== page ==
Chisel & Groove: Chapter Two
Copyright © 2012 by Stuart Wakefield
All rights reserved by the Author
“I fix machinery.” Chisel spoke the words slowly, a warning to Groove not to venture any further into his life. He crossed to the counter and turned the lights back on. The ventilation was siphoning off the last of the gas.
“Sure you do.” Groove pulled off his goggles and blinked tentatively. “I’ve got something that needs your attention but it’s not mechanical.”
“I fix machinery.” The words again; a mantra now. Chisel closed the drawer of the tool chest that held one of his firearms, and then opened it again.
“I could get you arrested just for keeping that night-hound.” Groove’s voice was smooth if not a little cold.
Chisel didn’t even bother to face him, instead busying himself with some minor paperwork. “You’d have to be able to breathe to do it.”
“Are you threatening me?”
Chisel simply grunted in reply and beckoned Drillbit over to him before taking Jigger’s pistol from her jaws. Free of the weapon, she licked the barman’s remaining blood from her mouth. She watched Groove with interest and Chisel looked over his shoulder to see Groove looking right back at her, morbidly fascinated by the sight of her tongue licking her mandibles.
“I’ve never seen a live one before.”
“For most trespassers, she’s the last thing they do see.” The threat was clear in Chisel’s tone.
Groove hadn’t moved any closer to Chisel but he hadn’t moved away, either. He twisted the strap of the goggles between his fingers.
“That’s your cue to leave.” Chisel turned to face him, then. He crossed his arms, planted his feet as wide as his impressive shoulders, and stared the other man down.
Looking briefly back at the door behind him, Groove hesitated. “Aren’t you even a little bit curious why I, and he, came here?”
No response from Chisel. This was a practised look and he was only too aware of its power. The moment between them lingered on, with neither of them willing to back down.
“Aren’t you going to do something about that?” Groove pointed towards Drillbit.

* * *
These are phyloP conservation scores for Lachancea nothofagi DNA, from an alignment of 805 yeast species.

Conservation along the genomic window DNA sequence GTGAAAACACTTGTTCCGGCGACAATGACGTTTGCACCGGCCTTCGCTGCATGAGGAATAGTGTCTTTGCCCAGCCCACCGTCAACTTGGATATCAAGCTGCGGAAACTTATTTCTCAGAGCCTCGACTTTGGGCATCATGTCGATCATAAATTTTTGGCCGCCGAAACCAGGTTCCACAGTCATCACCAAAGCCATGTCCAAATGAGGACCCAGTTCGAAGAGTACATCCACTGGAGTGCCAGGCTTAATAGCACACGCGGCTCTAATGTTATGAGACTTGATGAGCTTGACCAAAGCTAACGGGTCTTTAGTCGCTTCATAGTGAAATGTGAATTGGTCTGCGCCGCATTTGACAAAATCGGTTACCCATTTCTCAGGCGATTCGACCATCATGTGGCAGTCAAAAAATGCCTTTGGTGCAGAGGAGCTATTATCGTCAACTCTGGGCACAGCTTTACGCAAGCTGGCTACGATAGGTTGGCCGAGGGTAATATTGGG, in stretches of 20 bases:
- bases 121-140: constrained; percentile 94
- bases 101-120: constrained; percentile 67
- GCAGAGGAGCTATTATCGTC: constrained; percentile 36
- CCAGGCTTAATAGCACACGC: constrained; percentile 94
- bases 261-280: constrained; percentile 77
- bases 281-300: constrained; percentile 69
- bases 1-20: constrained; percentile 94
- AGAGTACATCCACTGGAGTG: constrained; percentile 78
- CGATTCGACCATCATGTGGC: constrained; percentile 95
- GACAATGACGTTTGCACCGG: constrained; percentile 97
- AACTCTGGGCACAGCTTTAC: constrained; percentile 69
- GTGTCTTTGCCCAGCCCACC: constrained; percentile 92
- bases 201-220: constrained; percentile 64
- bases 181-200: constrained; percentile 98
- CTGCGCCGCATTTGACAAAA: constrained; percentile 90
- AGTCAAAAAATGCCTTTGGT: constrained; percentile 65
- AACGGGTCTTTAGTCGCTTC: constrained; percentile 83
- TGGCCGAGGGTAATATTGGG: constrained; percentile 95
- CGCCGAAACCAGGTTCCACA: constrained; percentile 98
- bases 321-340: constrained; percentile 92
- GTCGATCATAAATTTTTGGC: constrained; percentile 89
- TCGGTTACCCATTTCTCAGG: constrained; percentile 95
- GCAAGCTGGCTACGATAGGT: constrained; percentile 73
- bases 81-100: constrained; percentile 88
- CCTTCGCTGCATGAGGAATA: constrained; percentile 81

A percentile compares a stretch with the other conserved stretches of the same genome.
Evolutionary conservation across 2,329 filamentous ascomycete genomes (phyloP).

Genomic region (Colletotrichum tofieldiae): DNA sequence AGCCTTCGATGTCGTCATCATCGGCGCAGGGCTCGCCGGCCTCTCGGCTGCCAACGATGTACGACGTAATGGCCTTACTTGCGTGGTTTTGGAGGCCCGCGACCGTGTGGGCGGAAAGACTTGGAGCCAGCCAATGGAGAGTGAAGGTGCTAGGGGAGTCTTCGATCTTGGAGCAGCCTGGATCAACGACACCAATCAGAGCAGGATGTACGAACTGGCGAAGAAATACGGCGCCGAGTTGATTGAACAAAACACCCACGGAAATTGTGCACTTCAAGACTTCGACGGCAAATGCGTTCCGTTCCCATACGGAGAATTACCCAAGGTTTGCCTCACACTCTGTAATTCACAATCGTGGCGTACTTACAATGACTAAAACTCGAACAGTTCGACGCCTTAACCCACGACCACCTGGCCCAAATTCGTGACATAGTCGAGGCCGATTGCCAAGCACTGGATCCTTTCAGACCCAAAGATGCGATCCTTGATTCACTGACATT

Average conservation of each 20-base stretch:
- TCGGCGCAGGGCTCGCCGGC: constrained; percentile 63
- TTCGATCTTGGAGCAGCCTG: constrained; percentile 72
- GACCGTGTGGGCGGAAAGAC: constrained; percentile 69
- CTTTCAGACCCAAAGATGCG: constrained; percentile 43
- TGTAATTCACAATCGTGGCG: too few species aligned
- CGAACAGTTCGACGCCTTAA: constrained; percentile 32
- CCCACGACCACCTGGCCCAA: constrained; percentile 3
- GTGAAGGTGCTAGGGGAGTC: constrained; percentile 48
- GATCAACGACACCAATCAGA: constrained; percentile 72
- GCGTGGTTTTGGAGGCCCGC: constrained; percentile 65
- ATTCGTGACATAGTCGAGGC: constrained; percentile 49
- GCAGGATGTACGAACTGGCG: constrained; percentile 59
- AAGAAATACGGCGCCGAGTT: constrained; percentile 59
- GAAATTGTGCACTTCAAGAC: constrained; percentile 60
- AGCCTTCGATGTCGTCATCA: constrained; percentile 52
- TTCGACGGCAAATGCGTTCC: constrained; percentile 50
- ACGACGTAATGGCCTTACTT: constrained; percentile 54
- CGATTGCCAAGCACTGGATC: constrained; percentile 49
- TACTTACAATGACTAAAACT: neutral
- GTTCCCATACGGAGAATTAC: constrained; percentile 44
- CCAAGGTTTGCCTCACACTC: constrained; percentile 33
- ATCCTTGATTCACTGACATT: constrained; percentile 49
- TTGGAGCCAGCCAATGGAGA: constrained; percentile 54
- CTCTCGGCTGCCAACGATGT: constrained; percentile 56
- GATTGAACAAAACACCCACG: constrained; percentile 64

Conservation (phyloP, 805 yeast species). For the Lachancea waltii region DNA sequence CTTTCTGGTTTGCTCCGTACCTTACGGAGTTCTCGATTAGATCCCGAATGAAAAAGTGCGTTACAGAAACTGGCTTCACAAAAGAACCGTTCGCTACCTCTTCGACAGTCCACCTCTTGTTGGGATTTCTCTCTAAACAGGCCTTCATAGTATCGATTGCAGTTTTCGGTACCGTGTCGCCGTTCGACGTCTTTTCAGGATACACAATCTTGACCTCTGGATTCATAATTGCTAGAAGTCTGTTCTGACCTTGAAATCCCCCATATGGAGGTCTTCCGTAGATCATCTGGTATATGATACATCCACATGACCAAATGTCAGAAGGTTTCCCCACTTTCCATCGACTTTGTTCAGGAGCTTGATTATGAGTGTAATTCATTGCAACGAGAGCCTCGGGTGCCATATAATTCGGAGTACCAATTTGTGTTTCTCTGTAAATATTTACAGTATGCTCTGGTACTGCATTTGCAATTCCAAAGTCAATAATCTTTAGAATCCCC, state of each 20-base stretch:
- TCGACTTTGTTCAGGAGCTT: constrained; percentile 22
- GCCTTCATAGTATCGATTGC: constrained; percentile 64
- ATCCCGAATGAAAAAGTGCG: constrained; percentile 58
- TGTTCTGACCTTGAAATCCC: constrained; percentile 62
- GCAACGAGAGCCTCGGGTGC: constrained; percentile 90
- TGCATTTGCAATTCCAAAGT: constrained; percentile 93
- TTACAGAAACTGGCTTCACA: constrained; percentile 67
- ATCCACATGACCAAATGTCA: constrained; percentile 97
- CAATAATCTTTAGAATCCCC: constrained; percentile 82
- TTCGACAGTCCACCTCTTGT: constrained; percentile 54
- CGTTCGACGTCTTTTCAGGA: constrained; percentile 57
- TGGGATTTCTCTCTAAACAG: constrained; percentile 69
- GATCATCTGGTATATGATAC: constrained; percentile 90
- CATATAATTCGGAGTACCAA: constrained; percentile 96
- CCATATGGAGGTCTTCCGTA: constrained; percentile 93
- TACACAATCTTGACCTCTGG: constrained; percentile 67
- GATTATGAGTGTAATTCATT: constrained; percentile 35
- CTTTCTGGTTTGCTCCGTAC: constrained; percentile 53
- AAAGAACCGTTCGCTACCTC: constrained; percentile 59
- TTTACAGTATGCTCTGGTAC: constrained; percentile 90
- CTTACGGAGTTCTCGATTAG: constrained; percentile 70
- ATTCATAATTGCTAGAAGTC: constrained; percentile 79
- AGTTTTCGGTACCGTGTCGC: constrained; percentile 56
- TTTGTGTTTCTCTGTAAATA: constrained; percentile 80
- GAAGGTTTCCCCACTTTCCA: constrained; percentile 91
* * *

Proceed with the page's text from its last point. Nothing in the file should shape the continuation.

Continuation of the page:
“It’s bleeding. He shot it.”
Chisel hands were a blur after he dropped to his knees beside her and combed the softer spines below her neck, before working his way down to her hindquarters.
Chisel’s hand shot out to keep him at bay. “What would you know?”
“I have a Doctorate in Xenobiology.”
“You’re a DJ.” Chisel scoffed and shook his head.
“Yeah, I’m just a DJ—with a Doctorate in Xenobiology. You’re checking its body and he shot it in the head. That’s not his blood around its mouth, it’s its own.”
Drillbit whimpered as Chisel took her head in his hands. Groove was right. Jigger’s shot had pierced the flap of skin that retracted to fold her left mandible back into her jaw. It bled freely and he smelt the tang of iron in the air. She growled, and Chisel became aware of Groove at his elbow.
Chisel let go of Drillbit’s head and pivoted away to sit next to her, facing Groove. He watched as the other man held his hands out, palms facing upwards, slightly lower than her jaw. A sign that he meant her no harm. She glanced at Chisel for reassurance and he gave her a thin smile. Once she relaxed, Groove cupped her lower jaw and hooked his thumb up and over the right side. Very gently, he eased her mouth open and a thin line of blood and saliva extruded from the other side of her mouth.
“It won’t heal as fast in our atmosphere. You got a puncture repair kit?”
“She’s not a tyre.”
“I need to close this wound, and I’m guessing you’re not a needle and thread kind of guy, so stop being an idiot and get me a kit.”
Chisel pushed out his lower lip as he considered, then rose, and crossed to the rows of plastic tubs stacked behind the counter. Behind him, he heard Groove murmur something comforting to his patient. Groove turned to take the kit from him as he returned, opened it, and twisted the cap off the tube with his teeth.
“What’s its—sorry—her vocabulary like?”